South-Eastern Ukraine: the “Baked Alaska Conflict”

I never knew it could also come flambé; that makes the parallel even more apt

I never knew it could also come flambé; that makes the parallel even more apt

What can we call the miserable, simmering-occasionally-boiling-over war in south-eastern Ukraine? While writing something for a Serious Publication, I came up with the analogy of the baked alaska. For those of you who don’t know this delightful dessert, it’s ice cream on a cake base, covered with meringue which is then quickly cooked. Now, there is nothing delightful about the Donbass war, but the baked alaska does give us a useful simile even if one which, for wholly understandable reasons, the Serious Publication thought seems a little too light-hearted for such a bloody and miserable conflict.

I can’t see Minsk-2 or any other initiatives leading to a meaningful political settlement and the region’s reintegration into Ukraine for some time yet. But nor do I see a plausible “Crimean variant” with the Donbass incorporated into Russia. So, at heart, the conflict is already frozen.

At the same time, though, Moscow and its local proxies/puppets/allies (at different times, they have different roles, and we ought not to forget that they have a worrying degree of agency themselves) have adopted and will probably maintain a strategy of tension. At the borders of the region they control, we see constant small- and medium-scale attacks intended both to put pressure on Kiev and also as a form of political “reconnaissance by fire”. While a major offensive of the sort that would lead in all probability to an increase in the sanctions regime may be unlikely, if they see an opportunity for smaller-scale, local advances, they they can gladly exploit it. Again, I don’t see this changing.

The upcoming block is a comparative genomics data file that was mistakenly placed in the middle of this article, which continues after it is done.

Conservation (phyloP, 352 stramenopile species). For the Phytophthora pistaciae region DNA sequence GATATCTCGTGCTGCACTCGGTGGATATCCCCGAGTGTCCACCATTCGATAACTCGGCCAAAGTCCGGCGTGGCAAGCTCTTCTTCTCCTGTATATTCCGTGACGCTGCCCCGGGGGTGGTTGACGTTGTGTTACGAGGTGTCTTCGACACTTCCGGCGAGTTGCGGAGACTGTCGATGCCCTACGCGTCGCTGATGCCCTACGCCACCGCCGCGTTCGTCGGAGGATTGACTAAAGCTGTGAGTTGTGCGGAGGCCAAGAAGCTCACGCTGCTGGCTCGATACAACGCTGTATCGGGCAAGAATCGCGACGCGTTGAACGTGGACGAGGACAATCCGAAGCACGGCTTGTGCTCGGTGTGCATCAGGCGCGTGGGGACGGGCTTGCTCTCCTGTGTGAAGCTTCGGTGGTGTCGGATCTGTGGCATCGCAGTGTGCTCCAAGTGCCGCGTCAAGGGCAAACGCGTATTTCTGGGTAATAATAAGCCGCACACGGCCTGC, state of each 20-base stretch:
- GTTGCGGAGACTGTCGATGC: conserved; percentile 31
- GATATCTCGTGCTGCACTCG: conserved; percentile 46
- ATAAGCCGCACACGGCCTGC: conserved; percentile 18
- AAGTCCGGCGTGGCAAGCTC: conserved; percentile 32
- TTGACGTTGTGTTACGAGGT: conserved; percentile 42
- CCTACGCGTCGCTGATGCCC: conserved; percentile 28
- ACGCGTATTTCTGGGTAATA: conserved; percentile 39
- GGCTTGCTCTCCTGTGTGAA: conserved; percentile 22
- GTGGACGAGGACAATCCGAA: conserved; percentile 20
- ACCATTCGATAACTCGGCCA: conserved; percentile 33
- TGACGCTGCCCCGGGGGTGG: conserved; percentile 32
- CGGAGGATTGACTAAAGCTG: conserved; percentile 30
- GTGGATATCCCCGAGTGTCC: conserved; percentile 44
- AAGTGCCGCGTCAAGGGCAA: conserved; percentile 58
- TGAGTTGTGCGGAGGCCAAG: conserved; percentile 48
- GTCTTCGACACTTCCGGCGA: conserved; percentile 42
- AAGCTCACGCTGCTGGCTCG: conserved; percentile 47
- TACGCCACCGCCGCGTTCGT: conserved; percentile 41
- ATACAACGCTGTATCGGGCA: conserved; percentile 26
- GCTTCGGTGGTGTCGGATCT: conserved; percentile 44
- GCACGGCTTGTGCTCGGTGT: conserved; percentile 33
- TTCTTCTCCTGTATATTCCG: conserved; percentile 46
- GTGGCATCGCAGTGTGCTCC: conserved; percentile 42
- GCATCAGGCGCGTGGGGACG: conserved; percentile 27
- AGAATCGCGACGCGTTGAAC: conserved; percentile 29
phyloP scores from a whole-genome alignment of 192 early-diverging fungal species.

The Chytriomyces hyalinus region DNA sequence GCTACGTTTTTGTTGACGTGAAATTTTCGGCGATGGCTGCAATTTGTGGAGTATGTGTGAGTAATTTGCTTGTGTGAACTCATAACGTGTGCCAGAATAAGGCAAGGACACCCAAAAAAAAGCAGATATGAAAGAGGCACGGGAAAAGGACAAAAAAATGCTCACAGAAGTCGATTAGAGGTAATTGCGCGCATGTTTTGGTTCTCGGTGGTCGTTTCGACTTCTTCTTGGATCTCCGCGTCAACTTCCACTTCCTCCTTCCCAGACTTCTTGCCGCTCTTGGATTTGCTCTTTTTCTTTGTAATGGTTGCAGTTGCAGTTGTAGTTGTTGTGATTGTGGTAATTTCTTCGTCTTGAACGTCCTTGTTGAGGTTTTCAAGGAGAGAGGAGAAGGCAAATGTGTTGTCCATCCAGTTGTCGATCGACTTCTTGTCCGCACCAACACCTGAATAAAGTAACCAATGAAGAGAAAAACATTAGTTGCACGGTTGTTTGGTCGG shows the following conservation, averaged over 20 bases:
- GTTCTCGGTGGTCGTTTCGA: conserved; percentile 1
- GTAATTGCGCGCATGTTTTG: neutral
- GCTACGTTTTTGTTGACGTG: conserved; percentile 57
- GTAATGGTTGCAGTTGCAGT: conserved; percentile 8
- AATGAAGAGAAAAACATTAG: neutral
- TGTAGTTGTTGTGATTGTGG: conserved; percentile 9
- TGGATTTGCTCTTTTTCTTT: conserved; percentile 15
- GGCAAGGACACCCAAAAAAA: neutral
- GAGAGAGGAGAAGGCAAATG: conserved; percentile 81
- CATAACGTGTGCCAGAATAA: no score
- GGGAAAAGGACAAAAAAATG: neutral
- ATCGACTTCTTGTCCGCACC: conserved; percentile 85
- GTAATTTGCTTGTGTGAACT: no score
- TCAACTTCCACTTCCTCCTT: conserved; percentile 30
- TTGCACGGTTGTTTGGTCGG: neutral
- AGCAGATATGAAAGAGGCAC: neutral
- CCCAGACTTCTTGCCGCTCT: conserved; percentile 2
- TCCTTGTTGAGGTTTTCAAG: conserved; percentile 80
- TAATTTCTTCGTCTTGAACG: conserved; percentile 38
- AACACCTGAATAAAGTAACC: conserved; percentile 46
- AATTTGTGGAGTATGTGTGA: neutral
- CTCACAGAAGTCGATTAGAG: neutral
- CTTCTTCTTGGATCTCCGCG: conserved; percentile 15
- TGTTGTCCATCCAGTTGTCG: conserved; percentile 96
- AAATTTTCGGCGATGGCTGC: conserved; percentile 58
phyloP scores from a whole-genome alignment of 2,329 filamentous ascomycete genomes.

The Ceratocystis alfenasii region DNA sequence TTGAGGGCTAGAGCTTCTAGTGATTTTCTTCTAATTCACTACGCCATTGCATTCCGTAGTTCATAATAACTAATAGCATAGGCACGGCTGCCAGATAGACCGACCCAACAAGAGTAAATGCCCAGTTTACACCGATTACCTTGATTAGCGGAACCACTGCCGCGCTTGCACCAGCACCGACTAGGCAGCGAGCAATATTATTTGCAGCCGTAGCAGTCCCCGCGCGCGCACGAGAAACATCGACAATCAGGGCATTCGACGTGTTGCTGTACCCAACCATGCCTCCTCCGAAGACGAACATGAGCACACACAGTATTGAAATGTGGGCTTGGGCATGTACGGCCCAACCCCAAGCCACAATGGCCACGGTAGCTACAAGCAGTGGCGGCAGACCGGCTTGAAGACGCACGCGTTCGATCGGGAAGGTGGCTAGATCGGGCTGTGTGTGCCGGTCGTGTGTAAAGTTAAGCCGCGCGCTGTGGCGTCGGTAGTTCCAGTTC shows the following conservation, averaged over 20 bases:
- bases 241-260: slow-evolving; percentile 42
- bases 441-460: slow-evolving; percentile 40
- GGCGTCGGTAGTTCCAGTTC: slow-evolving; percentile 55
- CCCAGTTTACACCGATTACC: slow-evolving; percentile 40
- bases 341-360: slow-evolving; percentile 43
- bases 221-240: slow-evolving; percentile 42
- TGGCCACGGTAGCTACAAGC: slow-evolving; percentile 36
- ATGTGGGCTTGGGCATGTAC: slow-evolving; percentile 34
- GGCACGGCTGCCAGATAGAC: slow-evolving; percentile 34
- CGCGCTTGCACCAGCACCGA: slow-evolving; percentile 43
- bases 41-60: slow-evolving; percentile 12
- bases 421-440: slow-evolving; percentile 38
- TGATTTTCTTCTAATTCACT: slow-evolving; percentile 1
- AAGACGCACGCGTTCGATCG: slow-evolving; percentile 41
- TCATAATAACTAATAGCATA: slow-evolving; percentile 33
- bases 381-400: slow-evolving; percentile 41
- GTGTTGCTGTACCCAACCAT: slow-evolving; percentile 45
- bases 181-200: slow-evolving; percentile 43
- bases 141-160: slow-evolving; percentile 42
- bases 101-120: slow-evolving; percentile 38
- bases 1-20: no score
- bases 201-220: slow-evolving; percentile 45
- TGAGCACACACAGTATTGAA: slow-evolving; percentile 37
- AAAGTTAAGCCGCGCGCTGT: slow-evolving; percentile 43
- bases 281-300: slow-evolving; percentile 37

Frozen at heart, decidedly hot at the edges: I give you the “baked alaska conflict.”

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3 Comments

  1. But the problem with frozen conflicts is that, if Russia is ever bogged down elsewhere, say against IS in Central Asia, she will find herself surrounded by revanchist states who may want to redress the balance. Perhaps the reason why nobody else does this?

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  2. Thanks for the analogy, though I’m not sure I agree that the current mess in SE Ukraine “is already frozen” and could not spread further. War has its own absurd logic and history suggests that it often sparks all sorts of nasty, unintended consequences. More importantly, the current Kremlin strategy of stoking Russian nationalism and denial of any aggression almost guarantees a wider conflict. My tea leaves tell me that the situation surrounding Transnistria has the potential to reignite in the not-too distant future.

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  1. MILNEWS.ca #UKR Update – 262130UTC June 2015 | MILNEWS.ca Blog

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